The rumor became a reality during the afternoon of July 29th. Fifteen trucks filled with Marxists troops took control of the streets in Alcorisa. The superior at the seminary, Father Dionisio Santamaria gave the order for the community to disperse and to head for Zaragoza. Father Fortunato and Brother Aguirre opted to remain behind in order to guard the house and in case of necessity, hand over the keys to some trusted person. Father Fortunato was the treasurer at the seminary and both he and Brother were asked to provide for the spiritual welfare of the people and the material welfare of the community that had been dispersed.

When the troops arrived at the seminary they began to shoot off their guns, to search the house, to interrogate and arrest people and to pass sentence on them. Those events remind us of the persecution that was endured by the members of the primitive Christian community. While in prison Fortunato wrote a letter to Manuel Harranz, who later became a Vincentian Missionary: I write to you from prison in order to communicate some things to you … I have spent the night in prison and this morning I gave my statement. We are blamed for everything and therefore I expect that they will execute me at any moment … Pray for me … I will die as a martyr in defense of the faith. I have offered myself to God so that his will might be accomplished.

During his imprisonment Father fortunate ministered to those in the prison: he heard confessions and comforted people who could be executed at any moment. One of the witnesses who saw Fortunato when he was freed from prison stated: His appearance was that of a saint and he seemed to rise above everyone else.

I am very calm and am willing to do whatever God desires

Fortunato was given provisional freedom but was still constantly watched. It was a time of great tension. When he was freed from prison he stated with some disgust: I have not received martyrdom because I was not found worthy of this grace. Certainly at that time the words of Saint Vincent must have resonated in his interior: God grant, my dear confreres, that all those who present themselves to join the Company will come with the thought of martyrdom, desiring to suffer martyrdom in it and to devote themselves entirely to the service of God, whether in far off lands or here, wherever it may please God to make use of the poor Little Company! Yes, with the thought of martyrdom. How often we should ask Our Lord for that grace and the disposition to be ready to risk our lives for his glory and the salvation of the neighbor (CCD:XI:334-335).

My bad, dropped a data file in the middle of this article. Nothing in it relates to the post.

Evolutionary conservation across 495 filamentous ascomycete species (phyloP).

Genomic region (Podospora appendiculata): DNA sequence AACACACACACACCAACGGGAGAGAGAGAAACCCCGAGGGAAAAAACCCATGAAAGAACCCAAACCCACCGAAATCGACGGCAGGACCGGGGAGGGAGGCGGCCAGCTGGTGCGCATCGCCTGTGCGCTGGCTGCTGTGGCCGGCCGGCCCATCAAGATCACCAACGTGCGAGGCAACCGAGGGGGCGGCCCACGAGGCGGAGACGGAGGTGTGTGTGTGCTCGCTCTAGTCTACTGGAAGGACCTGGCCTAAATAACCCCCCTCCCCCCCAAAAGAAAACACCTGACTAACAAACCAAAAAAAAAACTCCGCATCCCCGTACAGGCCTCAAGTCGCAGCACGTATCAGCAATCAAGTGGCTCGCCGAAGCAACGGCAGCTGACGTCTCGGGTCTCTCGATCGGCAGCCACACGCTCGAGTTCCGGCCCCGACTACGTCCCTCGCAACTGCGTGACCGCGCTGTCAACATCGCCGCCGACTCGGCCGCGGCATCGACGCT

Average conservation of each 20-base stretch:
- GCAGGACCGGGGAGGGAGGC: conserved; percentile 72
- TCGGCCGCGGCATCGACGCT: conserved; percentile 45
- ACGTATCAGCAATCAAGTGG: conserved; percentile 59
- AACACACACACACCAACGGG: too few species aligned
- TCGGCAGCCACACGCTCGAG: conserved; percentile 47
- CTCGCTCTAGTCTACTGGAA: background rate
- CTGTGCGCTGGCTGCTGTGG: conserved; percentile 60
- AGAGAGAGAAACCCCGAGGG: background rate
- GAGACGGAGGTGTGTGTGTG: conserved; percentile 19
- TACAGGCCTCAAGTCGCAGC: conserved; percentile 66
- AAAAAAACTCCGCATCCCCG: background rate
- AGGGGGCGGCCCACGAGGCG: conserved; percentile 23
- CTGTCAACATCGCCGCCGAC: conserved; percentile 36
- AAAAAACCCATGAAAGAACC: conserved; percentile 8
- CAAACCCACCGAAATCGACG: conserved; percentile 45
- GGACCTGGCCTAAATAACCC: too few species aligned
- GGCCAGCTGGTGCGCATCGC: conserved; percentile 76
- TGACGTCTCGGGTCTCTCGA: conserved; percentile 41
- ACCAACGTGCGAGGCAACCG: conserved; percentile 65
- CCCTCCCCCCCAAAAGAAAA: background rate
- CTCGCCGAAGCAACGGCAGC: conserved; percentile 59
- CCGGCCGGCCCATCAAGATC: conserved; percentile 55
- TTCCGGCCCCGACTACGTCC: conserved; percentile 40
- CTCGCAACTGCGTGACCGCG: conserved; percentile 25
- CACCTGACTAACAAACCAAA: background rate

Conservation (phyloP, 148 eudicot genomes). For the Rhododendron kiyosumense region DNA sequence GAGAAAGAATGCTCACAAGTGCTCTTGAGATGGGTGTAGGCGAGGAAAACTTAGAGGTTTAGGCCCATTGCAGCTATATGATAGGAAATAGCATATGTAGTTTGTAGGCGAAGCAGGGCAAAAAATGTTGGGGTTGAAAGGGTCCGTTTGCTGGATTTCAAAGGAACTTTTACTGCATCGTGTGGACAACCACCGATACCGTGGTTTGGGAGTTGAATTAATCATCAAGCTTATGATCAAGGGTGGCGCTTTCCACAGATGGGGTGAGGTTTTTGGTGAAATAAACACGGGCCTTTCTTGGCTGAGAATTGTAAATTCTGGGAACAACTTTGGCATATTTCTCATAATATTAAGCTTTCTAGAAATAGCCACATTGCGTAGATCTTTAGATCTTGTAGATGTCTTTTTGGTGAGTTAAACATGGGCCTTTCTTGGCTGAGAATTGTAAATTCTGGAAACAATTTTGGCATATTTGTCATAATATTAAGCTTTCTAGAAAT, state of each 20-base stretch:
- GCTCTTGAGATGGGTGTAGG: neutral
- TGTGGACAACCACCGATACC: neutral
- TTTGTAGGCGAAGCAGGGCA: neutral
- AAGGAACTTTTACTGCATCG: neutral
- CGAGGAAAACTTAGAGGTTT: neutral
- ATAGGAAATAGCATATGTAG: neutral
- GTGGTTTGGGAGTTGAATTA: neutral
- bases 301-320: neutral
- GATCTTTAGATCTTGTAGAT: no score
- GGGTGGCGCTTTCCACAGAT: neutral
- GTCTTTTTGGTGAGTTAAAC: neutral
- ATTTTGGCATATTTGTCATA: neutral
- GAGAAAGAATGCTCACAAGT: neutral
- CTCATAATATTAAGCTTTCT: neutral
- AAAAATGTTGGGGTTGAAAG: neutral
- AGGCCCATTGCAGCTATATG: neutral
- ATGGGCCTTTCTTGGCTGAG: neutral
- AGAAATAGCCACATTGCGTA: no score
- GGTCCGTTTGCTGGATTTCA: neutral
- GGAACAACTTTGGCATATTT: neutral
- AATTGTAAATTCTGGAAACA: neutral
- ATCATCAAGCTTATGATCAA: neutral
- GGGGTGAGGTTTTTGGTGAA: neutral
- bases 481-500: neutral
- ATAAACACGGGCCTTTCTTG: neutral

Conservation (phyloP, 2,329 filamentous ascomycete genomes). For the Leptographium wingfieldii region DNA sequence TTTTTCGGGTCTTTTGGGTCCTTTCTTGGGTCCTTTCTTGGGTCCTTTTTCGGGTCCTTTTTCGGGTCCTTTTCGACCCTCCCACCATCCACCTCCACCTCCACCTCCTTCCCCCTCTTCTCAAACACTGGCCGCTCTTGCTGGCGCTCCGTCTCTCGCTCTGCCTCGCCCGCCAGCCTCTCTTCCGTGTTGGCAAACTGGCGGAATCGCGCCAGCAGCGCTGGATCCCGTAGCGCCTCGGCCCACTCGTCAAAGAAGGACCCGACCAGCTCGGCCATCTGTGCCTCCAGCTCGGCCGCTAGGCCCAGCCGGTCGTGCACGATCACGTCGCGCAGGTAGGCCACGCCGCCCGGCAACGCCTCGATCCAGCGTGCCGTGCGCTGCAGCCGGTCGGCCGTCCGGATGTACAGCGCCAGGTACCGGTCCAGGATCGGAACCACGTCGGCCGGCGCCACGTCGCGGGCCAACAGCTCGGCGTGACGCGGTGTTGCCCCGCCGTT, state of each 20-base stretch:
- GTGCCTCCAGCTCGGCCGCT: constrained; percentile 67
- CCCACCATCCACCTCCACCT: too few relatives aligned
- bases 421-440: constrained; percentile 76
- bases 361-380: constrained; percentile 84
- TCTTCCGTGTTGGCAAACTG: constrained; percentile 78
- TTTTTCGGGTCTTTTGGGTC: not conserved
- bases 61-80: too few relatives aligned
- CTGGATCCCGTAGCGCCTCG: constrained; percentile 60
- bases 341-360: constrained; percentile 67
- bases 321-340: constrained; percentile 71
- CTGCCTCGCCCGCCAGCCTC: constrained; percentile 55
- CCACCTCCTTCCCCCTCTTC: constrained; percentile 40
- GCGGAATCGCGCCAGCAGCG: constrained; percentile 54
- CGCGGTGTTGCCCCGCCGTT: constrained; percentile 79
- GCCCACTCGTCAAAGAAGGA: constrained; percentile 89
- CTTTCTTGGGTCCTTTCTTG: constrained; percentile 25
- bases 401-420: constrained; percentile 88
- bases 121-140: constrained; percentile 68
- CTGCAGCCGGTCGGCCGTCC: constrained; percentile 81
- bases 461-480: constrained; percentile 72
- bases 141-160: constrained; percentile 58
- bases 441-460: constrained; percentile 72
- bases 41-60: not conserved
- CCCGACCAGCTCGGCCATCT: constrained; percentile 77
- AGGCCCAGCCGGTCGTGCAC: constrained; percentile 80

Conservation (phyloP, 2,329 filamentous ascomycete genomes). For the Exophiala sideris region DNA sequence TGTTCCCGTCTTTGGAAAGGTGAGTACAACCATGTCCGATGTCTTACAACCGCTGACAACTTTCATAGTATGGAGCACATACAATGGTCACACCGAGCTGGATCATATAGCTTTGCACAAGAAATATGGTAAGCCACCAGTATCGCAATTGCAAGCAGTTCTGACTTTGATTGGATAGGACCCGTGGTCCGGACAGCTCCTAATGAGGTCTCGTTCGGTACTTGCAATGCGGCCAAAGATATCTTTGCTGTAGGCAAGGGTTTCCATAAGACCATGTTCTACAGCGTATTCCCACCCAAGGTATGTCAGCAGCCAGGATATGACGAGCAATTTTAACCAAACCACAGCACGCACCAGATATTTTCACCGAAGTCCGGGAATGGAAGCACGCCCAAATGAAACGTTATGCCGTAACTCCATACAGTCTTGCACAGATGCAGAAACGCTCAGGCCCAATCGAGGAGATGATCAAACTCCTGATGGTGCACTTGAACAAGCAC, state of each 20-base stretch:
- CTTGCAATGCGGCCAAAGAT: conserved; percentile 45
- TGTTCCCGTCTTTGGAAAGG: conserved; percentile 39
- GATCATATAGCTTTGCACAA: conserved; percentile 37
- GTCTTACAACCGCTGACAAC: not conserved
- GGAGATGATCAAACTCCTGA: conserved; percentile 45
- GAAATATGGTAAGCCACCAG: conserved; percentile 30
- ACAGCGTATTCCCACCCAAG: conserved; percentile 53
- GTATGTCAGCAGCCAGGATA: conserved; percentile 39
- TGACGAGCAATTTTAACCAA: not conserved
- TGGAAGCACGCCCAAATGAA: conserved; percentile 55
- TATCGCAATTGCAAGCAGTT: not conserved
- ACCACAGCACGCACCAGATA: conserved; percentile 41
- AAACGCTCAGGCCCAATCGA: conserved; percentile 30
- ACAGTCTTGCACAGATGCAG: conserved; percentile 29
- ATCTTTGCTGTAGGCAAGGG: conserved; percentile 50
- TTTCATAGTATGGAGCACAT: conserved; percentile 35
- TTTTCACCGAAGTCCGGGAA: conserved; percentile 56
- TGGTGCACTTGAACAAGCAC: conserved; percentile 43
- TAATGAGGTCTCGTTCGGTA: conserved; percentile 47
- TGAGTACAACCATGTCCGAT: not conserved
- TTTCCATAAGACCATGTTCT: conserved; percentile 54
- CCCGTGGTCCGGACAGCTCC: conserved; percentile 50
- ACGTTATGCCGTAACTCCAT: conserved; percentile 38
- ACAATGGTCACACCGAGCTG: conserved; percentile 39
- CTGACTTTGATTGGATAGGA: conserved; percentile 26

On August 23 Fortunato was arrested anew and imprisoned. A few hours before his execution, one of his students, Manuel Herranz, saw him for the last time: The guard allowed Margarita, who brought some food, and myself to pass. Father invited me to eat with him. I had a couple of mouthfuls of food, not many, and then I began to cry. While he was eating I could do nothing but cry. Then Father Velasco told me: “Don’t be in a hurry, but your time will also come!” I am sure he said this to me in order to comfort me … We then said farewell to one another and stated that we would see one another the following day. He was very calm and willing to do whatever God desired. It was about nine or ten o’clock at night. At around eleven or eleven thirty the communists removed Father from prison and drove him to the cemetery where he was executed. Fortunato’s words were fulfilled for he had said: I will be executed but you Manuel, will become a Missionary in the Congregation of the Mission!

Before he was executed at the front gate of the cemetery, Father Fortunato prayed to God for his executioners; he forgave them and then cried out: Long live Christ the King! He fell to the ground with his head bleeding from the gunshots that had shattered his skull. All of this occurred in the early hours of the morning of August 24, 1936 … Father Fortunato was thirty years old. Thus this valiant defender of the faith died giving witness to the God’s invincible love and hope. He had fulfilled his mission in the service of God and his neighbor. The news of his execution spread throughout the town and people stated: The holy missionary, Father Fortunato Velasco, one who loved the poor, has been assassinated by the communists because he was a Vincentian Missionary. Translated: Charles T. Plock, CM